Centenary exhibition highlights Indian Army Sikhs who fought for Britain in the First World War.

Posted on centenarynews.com on 25 July 2014
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The UK Punjab Heritage Association is holding a First World War exhibition dedicated to commemorating 'the remarkable but largely forgotten contribution and experiences of Sikh soldiers' as well as the families they left behind.

Britain's Secretary of State for Culture, Sajid Javid, opened Empire, Faith & War: The Sikhs and World War One at the School of Oriental & African Studies in London on July 8th 2014.

The event marks the start of a three year project for the UK Punjab Heritage Association (UKPHA), aimed at revealing 'the untold story of how one of the world's smallest communities played a disproportionately large role in the ‘war to end all wars’.

Undivided India (now India, Pakistan and Bangladesh) provided Britain with a massive volunteer army in its hour of need, UKPHA states.

Almost 1.5 million Indians from all communities served during the First World War, fighting alongside their British and Commonwealth counterparts.

Although accounting for less than one per cent of the population of British India at the time, the Association points out that Sikhs made up nearly 20 per cent of the colonial Indian Army at the outbreak of hostilities.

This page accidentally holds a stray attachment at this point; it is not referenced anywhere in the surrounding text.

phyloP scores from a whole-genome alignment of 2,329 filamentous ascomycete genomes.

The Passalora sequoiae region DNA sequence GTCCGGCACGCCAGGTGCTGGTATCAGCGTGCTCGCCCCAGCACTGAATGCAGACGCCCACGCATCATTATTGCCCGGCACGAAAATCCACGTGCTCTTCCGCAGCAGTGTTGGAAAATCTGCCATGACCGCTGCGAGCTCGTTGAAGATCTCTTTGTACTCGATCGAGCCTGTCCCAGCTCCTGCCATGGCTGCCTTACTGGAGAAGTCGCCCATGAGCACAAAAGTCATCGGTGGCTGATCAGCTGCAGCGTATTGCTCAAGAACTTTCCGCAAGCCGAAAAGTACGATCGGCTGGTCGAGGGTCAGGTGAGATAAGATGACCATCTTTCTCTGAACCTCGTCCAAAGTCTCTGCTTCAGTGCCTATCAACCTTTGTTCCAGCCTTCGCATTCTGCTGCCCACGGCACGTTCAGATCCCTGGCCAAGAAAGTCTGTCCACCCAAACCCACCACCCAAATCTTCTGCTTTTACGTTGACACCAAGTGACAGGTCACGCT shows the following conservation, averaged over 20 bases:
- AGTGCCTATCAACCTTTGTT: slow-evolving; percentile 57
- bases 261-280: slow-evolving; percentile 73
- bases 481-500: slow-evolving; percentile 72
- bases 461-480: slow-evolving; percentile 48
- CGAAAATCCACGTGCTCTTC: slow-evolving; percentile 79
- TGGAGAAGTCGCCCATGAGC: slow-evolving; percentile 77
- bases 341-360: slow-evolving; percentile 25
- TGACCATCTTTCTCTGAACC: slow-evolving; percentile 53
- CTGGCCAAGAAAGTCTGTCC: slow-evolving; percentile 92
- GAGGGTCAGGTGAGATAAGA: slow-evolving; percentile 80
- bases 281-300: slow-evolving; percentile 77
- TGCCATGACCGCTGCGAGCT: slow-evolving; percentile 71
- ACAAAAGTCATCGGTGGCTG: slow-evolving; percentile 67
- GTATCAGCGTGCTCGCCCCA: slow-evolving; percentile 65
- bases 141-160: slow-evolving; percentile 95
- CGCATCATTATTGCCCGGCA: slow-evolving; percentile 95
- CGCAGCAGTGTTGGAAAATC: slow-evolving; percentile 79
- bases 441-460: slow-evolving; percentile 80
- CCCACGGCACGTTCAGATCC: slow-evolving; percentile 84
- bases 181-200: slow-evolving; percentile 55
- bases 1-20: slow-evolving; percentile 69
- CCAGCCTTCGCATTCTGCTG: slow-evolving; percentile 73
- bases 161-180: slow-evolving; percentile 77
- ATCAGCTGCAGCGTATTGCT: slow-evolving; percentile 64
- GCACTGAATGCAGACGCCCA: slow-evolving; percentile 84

Launching the London exhibition, UKPHA Chair Amandeep Madra said: "Men from British India in particular ensured that the Western Front wasn’t lost in those vital first months, and then went on to fight the war’s forgotten fronts in Mesopotamia, Arabia, Palestine, North Africa and beyond. Their contribution has never adequately been recognised or even told."

Every sixth British soldier serving during the war would have been from the Indian subcontinent, states UKPHA, making the British Indian Army as large as all the forces from the rest of the Empire combined – including those of Australia, Canada, New Zealand and South Africa.

Mr Madra said: "The non-white Empire’s efforts have largely been forgotten and their heroism and sacrifices omitted from mainstream narratives, or left as somewhat forlorn footnotes of history.

"By telling the Sikh story we want to change that and remind the world of this wider undervalued contribution of the non-white British Empire. 

"This is British history and a story that helps explain much about modern Britain as well as filling in a tragically missing piece of First World War history.”

Empire, Faith & War: The Sikhs and World War One runs until 28th September 2014 at the Brunei Gallery, School of Oriental & African Studies, Russell Square, London WC1H 0XG. More details can be found here

Information and images supplied by UK Punjab Heritage Association.

Posted by: Peter Alhadeff, Centenary News